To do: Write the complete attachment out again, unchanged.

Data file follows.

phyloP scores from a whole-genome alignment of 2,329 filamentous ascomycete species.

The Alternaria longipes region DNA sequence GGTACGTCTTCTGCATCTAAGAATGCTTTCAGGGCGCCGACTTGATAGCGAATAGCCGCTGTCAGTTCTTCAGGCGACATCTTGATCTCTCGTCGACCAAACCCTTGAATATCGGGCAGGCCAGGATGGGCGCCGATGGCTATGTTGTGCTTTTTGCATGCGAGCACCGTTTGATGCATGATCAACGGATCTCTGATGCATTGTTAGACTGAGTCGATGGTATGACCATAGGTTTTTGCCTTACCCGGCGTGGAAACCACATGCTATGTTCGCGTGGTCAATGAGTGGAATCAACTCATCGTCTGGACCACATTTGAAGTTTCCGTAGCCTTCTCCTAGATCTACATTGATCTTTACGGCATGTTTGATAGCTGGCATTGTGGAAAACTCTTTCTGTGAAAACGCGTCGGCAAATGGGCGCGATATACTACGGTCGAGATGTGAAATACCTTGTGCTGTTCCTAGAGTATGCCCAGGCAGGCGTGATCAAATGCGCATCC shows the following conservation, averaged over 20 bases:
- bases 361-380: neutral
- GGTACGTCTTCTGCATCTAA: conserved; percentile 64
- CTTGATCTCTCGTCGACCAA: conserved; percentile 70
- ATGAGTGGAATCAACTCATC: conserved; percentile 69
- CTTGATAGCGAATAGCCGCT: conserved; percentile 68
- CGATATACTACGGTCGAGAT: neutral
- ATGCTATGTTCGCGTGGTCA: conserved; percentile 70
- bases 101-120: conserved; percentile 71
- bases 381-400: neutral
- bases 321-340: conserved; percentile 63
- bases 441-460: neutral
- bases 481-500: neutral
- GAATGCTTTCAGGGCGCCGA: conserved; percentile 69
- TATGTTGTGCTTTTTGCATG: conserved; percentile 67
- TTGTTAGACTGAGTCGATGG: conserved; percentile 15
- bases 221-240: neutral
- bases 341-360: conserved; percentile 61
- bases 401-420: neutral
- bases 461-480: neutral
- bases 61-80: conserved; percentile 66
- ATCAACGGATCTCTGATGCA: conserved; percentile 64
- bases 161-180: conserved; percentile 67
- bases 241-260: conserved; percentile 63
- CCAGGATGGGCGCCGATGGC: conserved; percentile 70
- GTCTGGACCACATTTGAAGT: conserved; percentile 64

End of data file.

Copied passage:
phyloP scores from a whole-genome alignment of 2,329 filamentous ascomycete species.

The Alternaria longipes region DNA sequence GGTACGTCTTCTGCATCTAAGAATGCTTTCAGGGCGCCGACTTGATAGCGAATAGCCGCTGTCAGTTCTTCAGGCGACATCTTGATCTCTCGTCGACCAAACCCTTGAATATCGGGCAGGCCAGGATGGGCGCCGATGGCTATGTTGTGCTTTTTGCATGCGAGCACCGTTTGATGCATGATCAACGGATCTCTGATGCATTGTTAGACTGAGTCGATGGTATGACCATAGGTTTTTGCCTTACCCGGCGTGGAAACCACATGCTATGTTCGCGTGGTCAATGAGTGGAATCAACTCATCGTCTGGACCACATTTGAAGTTTCCGTAGCCTTCTCCTAGATCTACATTGATCTTTACGGCATGTTTGATAGCTGGCATTGTGGAAAACTCTTTCTGTGAAAACGCGTCGGCAAATGGGCGCGATATACTACGGTCGAGATGTGAAATACCTTGTGCTGTTCCTAGAGTATGCCCAGGCAGGCGTGATCAAATGCGCATCC shows the following conservation, averaged over 20 bases:
- bases 361-380: neutral
- GGTACGTCTTCTGCATCTAA: conserved; percentile 64
- CTTGATCTCTCGTCGACCAA: conserved; percentile 70
- ATGAGTGGAATCAACTCATC: conserved; percentile 69
- CTTGATAGCGAATAGCCGCT: conserved; percentile 68
- CGATATACTACGGTCGAGAT: neutral
- ATGCTATGTTCGCGTGGTCA: conserved; percentile 70
- bases 101-120: conserved; percentile 71
- bases 381-400: neutral
- bases 321-340: conserved; percentile 63
- bases 441-460: neutral
- bases 481-500: neutral
- GAATGCTTTCAGGGCGCCGA: conserved; percentile 69
- TATGTTGTGCTTTTTGCATG: conserved; percentile 67
- TTGTTAGACTGAGTCGATGG: conserved; percentile 15
- bases 221-240: neutral
- bases 341-360: conserved; percentile 61
- bases 401-420: neutral
- bases 461-480: neutral
- bases 61-80: conserved; percentile 66
- ATCAACGGATCTCTGATGCA: conserved; percentile 64
- bases 161-180: conserved; percentile 67
- bases 241-260: conserved; percentile 63
- CCAGGATGGGCGCCGATGGC: conserved; percentile 70
- GTCTGGACCACATTTGAAGT: conserved; percentile 64